Swiss luxury skiwear brand Mover works with natural fibre in its skiwear using wool rather than synthetic padding material in its Gore-Tex jackets and trousers. “Wool is important because it works,” says Mover CEO Nicolas Rochat. “It is sustainable, long-lasting, odour-resistant. There are no disadvantages, only advantages for the skier.” The Mover Swisswool jacket (€990)comes in black, blue, an understated olive green or a “make sure you’re up to the job” neon and comes out on top for breathability and warmth due to the natural fibres. Mover’s wool trousers (€600) are merino wool lined. Pair them with a merino T-shirt (€85) or longjohns (€95) and even the early season chill will be kept at bay.

Luxury skiwear. The Mover Swisswool Jacket uses wool rather than synthetic padding

The Mover Swisswool Jacket uses wool rather than synthetic padding

And the best place to take your Mover kit this year? “For safe free-riding, Verbier, the backside of Mont Fort. Or, for safe heli-skiing, Betren in the Spanish Pyrenees,” says Rochat.

The right base layers are essential, and for home-grown comfort go to Dhu. Launched in December 2012, Dhu designs cashmere performance base layers that are manufactured in Scotland. The perfect addition to your luxury skiwear wardrobe. The pieces have been rigorously field tested and fill the gap between high-end fashion and traditional knitwear. “Dhu is unique in that it combines traditional knitwear expertise with innovative cashmere garment design,” says director Ian Moore. “We fuse performance cashmere with technical clothing components more commonly seen in outdoor and sporting wear. The result is active-wear cashmere clothing which offers innovative design and modern function.”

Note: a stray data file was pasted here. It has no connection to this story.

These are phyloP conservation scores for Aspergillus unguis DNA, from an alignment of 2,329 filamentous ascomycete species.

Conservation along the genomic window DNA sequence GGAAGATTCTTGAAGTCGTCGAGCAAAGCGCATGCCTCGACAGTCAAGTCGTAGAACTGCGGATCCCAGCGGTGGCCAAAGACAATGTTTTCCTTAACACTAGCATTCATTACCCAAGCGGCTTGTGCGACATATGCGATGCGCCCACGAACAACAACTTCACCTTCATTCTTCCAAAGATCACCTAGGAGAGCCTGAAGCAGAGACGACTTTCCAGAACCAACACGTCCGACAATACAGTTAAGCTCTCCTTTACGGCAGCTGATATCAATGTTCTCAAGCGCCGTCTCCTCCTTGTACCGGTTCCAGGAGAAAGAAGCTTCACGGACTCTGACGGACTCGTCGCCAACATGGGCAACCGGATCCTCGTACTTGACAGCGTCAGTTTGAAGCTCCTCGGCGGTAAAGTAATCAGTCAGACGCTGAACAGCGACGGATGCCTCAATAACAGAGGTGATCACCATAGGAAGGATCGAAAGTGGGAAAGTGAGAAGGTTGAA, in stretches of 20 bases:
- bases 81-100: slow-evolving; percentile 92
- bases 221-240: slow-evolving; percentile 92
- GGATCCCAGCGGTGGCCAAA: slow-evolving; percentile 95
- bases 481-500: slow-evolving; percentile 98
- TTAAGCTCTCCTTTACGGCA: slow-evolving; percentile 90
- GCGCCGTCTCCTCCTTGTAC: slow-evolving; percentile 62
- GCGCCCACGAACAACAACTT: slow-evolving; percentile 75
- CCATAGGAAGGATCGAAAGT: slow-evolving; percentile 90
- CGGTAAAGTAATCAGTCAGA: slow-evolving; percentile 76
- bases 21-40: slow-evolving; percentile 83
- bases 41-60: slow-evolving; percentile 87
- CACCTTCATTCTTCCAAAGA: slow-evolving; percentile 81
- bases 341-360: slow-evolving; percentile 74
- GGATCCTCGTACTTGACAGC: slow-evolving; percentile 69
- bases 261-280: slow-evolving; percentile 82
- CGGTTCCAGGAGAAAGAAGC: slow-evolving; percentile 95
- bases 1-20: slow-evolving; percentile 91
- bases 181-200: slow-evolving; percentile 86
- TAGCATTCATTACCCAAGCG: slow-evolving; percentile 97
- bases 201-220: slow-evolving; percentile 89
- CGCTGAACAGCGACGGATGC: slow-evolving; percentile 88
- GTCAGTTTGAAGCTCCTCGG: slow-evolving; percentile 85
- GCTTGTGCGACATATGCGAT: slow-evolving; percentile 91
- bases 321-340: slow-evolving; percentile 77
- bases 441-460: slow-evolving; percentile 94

Luxury skiwear. DHU cashmere base layers are a necessity.

DHU cashmere base layers are a necessity.

Cashmere was used on the British Antarctic Expedition 1910-13 and the British Mount Everest Expedition in 1953. The Dhu men’s Performance Jersey (£229) and men’s Touring Gilet (£235) are covetable pieces and sensible investments for the skier and would not be amiss in the field on an icy shooting morning.

The best luxury ski gloves are also home grown. Alexski is based in Hampshire and has a wealth of discerning advocates (look at those Royal ski snaps). The black leather men’s gloves (£285) are lined with possum fur and Gore-Tex, maintaining an extraordinary level of warmth and comfort for even the most cold-fingered. The women’s version (£265) comes in a chic range of colours. To crown the look many now don a helmet on the slopes, but if you still ski au naturel the William & Son Inverni wool hat lined with rabbit fur (£270) hits the mark.

Luxury skiwear. Crowning glory. An invernini wool and fox fur hat from William and Son.

Crowning glory. An invernini wool and fox fur hat from William and Son.

And if you are looking to update your ski eyewear then Costa’s renowned fishing glasses double up as great lenses for the slopes. “The Blackfin and Permit [from £199 to £269] with wraparound frames and vents to aid airflow are the best,” says Steve Chance from Costa. “And the 580 Silver Mirror lenses are perfect for snow conditions as are the 580 Green mirror.” For selfies the exceptional Zeal Optics HD Camera Goggles (£319) makes sure all your action on the slope is recorded and can be relived.

First published in The Field February 2013